According to the literature, a course content asset could be any piece or combination of media, text, images, sound, Web pages, assessment objects or other data.  Assembling a variety of these rudimentary components into something useful and purposeful can constitute a content object. Sharable content objects (SCO’s) are defined as groupings (typically) of assets that conform to standards (i.e. – SCORM). Similar objects that do not conform to standards are known as sharable content assets (SCA).  Both SCO's and SCA's can be assembled to create useful learning objects, somewhat liken to the combinations of sub-atomic particles that comprise atoms and molecules. Interestingly, our modern quantum mechanical atomic model indicates that atoms are not so stable, but rather, are in a constant state of flux due to a variety of conditions. So may it be with assets, content objects and learning objects, in that the state of flux is created by various surrounding conditions – ranging from any pre-determined by the original designer and the re-designer, to those implicitly created by the learners that interact with them. These conditions can cause mutations to occur.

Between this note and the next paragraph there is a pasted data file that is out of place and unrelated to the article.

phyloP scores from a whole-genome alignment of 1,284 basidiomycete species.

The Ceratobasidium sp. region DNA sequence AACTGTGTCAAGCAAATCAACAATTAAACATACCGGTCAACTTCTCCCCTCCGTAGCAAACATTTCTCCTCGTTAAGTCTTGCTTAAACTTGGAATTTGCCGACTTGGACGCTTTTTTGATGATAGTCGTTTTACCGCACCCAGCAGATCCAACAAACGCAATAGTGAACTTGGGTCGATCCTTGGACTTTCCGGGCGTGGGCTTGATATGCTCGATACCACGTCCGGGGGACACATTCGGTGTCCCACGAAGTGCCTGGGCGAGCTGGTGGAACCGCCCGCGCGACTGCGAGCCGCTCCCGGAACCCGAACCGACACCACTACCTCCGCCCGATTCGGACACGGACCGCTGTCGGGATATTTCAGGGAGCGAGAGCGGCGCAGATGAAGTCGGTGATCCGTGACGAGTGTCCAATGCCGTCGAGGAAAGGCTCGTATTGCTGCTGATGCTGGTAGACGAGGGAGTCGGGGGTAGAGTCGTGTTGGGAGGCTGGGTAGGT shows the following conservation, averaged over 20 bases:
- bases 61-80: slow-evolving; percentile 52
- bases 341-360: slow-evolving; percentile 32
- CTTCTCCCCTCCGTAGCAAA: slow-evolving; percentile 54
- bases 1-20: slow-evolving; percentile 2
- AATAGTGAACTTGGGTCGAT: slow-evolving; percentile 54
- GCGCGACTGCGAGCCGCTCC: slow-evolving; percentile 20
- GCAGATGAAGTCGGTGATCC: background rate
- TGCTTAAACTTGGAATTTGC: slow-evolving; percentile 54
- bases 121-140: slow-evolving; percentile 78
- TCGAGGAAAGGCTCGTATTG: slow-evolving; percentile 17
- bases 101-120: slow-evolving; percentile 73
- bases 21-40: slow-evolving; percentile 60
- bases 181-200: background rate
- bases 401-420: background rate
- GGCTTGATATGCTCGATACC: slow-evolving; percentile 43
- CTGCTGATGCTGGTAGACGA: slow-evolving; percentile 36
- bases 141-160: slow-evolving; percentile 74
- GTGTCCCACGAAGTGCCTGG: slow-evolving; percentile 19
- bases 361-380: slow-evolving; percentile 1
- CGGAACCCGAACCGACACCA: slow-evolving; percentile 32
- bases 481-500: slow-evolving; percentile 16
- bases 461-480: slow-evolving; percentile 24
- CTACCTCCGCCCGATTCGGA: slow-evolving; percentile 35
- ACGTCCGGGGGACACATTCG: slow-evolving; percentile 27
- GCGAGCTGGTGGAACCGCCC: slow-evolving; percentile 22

There may be danger here in thinking that the construct of creating useful education out of content and learning object 'building blocks' has enabled mankind to mass produce huge quantities of educational material in learning object assembly lines in education content factories, or learning content management systems for that matter. The domain of learning sciences is complex, and needs to be respected. According to Gagne (1965, 1985), there are various conditions that affect the type of learning outcome desired or derived, and the absence or presence of them makes the difference between significant learning and simple information taking place.  A true learning object may actually be closer to Merrill’s (1993) knowledge objects (KO), which are units of content that are uncoupled from any instructional strategies and/or conditions. Learning objects appear to be nothing more than disparate chunks of learning resources, and could be rendered pedagogically inert or even dangerous in the hands of novice designers and educators. Ripping out all of the pages from a number of educational texts and workbooks, sorting them out and storing them in various files according to page attributes (i.e. – topics, illustrations, quizzes, etc.) could provide a useful analogy here. Educators quite typically search for, sort through, organize and integrate materials from a variety of resources to synthesize content. Finding good resources is not always easy, but efficient metadata tagging and validated learning object repositories can improve options for success. This of course depends on who is assembling and integrating the objects, and to what purpose. Some intelligence has to be at work to provide the filter and/or connection between the objects and the learner.